Tuesday (19th July)

Ceri remains in a hunched over position, squatting on her knees rather than standing up and is refusing food still.

We consult with experts at other osprey projects as well as animal rescue centres here and in the US. We also ask our local vets at Cambrian Veterinary Centre in Machynlleth who also put us in touch with Dr Roy Earle, an experienced veterinarian with years of expertise with birds.

The general consensus coming from all of these guys is the same as we have formulated ourselves. Ceri has probably sustained some injuries, but not broken any bones. Her best chance is to stay in the nest and regain her appetite. We again decide that intervening would cause much more damage than any good it may bring.

Wednesday (20th July)

Ceri looks brighter and is now standing up on her two legs, not her knees. Her eyes look more open than on Tuesday and she looks more alert with her head upright, rather than hunched down, although her left wing is still in a drooped down position.


We ask several experts their opinions and again there is consensus that Ceri looks a lot better. By mid afternoon, she seems to be taking a visual interest in food and has been observed exhibiting some food soliciting calls, albeit weak calls.

This video shows how close Glesni got to feeding Ceri on Wednesday afternoon

As it gets dark on Wednesday evening, Ceri is stood upright in the nest facing the wind. At 23:53, exactly three days to the second almost since she fell off the perch, she lays down in the nest and dies.

Thursday & Friday (21st and 22nd July)

We decided not to retrieve her body from the nest as Tegid is still relatively inexperienced at flying - there is still a risk he would be disturbed and flee, not to return. Osprey parents, usually the mother, often take the bodies of deceased chicks away and deposit them over the nest.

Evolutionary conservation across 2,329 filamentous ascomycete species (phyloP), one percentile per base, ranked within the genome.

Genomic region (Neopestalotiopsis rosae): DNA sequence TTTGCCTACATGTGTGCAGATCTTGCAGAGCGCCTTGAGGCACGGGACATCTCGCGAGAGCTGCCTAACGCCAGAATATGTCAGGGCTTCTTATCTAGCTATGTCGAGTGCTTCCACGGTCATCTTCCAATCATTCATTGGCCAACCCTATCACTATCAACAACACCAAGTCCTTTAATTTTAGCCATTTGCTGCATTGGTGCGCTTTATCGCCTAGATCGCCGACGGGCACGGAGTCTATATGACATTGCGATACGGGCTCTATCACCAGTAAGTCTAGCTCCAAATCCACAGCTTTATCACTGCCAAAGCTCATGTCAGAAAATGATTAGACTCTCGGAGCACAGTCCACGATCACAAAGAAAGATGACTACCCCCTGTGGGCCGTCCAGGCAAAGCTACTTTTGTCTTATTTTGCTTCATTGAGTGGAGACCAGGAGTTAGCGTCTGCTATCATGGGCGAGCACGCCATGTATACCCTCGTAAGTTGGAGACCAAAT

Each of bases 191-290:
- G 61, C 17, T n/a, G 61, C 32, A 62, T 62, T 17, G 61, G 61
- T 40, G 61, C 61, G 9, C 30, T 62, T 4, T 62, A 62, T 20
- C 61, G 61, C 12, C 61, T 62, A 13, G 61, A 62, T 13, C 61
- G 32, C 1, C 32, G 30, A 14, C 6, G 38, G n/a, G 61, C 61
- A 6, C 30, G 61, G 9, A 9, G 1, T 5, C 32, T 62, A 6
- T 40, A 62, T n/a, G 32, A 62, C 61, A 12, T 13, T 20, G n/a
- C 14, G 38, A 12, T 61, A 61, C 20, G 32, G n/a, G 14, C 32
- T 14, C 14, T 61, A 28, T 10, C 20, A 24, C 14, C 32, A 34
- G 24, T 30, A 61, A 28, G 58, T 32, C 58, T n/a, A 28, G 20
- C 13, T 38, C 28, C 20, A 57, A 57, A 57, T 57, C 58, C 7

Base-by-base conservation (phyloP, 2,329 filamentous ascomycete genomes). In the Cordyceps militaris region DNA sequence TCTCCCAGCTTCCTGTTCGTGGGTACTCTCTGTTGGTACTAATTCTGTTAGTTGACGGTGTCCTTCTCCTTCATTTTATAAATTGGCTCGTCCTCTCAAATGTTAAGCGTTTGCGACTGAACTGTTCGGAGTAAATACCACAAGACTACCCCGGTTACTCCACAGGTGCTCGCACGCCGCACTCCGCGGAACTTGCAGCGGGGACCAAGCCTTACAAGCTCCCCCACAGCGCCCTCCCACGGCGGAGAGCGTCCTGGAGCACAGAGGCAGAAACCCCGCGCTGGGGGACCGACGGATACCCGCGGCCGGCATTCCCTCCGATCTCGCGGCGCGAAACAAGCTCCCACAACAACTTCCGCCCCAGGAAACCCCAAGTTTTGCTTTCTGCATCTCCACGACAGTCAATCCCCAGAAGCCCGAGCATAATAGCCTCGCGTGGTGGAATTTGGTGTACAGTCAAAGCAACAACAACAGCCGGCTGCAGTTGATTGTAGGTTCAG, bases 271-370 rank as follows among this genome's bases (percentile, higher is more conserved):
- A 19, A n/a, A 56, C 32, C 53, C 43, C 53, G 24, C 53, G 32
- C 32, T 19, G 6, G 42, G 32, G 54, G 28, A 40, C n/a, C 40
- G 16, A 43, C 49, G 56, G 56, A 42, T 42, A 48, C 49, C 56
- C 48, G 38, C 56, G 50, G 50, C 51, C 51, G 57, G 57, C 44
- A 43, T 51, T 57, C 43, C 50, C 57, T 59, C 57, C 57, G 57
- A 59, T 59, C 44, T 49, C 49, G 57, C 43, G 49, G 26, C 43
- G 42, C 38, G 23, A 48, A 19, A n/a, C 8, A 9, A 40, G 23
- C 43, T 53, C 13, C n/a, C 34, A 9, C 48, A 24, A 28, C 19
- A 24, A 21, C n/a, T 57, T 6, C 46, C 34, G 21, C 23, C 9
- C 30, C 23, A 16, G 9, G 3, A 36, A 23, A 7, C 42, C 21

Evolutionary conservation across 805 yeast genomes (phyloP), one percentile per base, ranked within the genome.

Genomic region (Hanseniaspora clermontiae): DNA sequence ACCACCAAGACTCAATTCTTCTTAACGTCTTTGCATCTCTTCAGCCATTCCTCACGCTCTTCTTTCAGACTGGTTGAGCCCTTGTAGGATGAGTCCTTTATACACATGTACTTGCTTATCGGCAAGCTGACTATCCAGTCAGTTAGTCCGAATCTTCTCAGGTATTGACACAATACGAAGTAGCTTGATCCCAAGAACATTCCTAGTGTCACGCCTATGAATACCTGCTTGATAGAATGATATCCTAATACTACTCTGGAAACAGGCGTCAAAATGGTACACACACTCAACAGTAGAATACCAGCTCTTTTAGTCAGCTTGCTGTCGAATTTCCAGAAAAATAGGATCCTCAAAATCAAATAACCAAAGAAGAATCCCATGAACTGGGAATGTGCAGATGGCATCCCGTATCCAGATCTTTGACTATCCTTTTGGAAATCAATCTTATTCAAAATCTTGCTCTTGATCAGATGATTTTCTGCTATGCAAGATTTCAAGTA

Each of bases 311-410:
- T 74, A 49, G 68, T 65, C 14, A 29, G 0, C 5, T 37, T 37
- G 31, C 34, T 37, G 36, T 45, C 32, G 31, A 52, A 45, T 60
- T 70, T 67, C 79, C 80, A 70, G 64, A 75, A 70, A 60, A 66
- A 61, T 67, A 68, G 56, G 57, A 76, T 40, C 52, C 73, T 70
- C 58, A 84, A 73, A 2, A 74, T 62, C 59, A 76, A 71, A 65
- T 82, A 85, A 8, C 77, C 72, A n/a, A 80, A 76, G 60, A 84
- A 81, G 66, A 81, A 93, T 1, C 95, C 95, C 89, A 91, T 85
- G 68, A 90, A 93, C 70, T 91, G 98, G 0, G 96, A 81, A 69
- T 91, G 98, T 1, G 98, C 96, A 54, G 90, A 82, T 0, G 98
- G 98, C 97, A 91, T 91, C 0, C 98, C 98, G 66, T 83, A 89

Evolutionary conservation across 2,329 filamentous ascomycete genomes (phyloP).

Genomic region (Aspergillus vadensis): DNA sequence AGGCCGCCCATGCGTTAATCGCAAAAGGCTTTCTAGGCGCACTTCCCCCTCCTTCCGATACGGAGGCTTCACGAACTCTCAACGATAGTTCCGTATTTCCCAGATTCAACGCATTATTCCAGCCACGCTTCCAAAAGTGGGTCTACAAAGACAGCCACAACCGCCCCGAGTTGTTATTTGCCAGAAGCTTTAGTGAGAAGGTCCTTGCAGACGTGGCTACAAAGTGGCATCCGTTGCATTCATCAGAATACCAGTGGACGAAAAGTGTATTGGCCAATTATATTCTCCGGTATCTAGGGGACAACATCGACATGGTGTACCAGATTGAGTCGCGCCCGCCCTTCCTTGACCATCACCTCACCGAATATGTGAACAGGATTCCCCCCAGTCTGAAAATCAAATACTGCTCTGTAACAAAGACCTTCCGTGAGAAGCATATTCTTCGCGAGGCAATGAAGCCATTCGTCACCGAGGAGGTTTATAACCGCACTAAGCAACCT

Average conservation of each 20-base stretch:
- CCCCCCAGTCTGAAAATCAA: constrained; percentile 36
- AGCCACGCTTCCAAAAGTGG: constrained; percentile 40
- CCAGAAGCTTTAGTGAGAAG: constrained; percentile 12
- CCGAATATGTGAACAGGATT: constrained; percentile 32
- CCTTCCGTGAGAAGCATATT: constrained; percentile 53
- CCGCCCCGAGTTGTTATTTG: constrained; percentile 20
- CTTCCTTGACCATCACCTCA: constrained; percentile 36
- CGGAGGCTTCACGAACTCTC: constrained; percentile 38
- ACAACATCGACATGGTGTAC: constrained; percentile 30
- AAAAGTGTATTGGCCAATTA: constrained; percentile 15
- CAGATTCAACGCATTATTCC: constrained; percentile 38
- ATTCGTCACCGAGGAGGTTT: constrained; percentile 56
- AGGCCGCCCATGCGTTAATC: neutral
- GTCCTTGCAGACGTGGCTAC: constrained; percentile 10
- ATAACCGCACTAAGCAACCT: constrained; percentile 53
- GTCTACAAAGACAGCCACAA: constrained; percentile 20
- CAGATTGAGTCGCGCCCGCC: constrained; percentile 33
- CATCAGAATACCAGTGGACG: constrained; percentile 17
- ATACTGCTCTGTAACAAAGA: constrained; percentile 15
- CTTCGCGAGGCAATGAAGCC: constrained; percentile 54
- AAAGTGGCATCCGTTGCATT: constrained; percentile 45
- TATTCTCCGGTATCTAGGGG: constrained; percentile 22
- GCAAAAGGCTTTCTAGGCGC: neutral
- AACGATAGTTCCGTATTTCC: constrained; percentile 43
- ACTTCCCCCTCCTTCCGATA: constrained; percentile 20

Saturday (22nd July)

Early on Saturday morning, we take the decision to remove Ceri's body from the nest.

The day before I spoke with other osprey colleagues in the UK and based on their advice and the following developments, we took the decision the remove her from the nest


1. Neither Glesni nor Monty have been seen to show any inclination to remove the body - it is probably too heavy.

2. As the body decomposed, it poses a contagion risk to the other ospreys, especially Tegid, who iss eating his food practically touching the body.

3. Tegid has been on the wing for five days by Saturday morning - he is a strong flier now. We'd seen him soaring high on extended flights, landing on far away perches on the marsh and on Friday he had a dip in the Dyfi River.

Tegid (left) and Glesni - photographed over Cors Dyfi reserve by volunteer Jamie Maclauchlan


We felt it was the correct decision to remove Ceri as the balance of risks had tilted. The risks of Tegid grounding himself on the marsh were very low by Saturday, whereas the risks of leaving the body in the nest, with little chance of it being removed by Glesni or Monty, were becoming greater to the three other ospreys.

On Saturday afternoon we took Ceri's body to the vet so that they could have a look at her and take X-rays. She weighed 1466g.

Monday (25th July)

We collect Ceri's body back from the Cambrian Veterinary Centre and we also get the results of their post mortem:

Here are the main points:

1) No signs of infection, poisoning or disease

2) No fractured bones or damaged joints - see X-ray

3) There are signs of trauma sustained to left side of the bird with soft tissue swelling centred around the proximal humerus, affecting the upper part of the left wing and left upper leg. These injuries would have been sustained in the original fall and taken 1-2 days for the inflammation and bruising to peak.



It now looks beyond reasonable doubt that Ceri died due to the shock from the injuries she sustained following her fall from the larch perch. We did not send her for toxicology tests nor for an autopsy, there was too much internal autolysis (cell and tissue breakdown) for that. This afternoon we buried her on Cors Dyfi Reserve.

Ceri was a strong, healthy osprey and at 54 days old, out of thousands of decisions she took that day, she made one seemingly insignificant and innocuous call - she decided to roost not on her nest, but on a perch for the first time having taken to the air just two days before.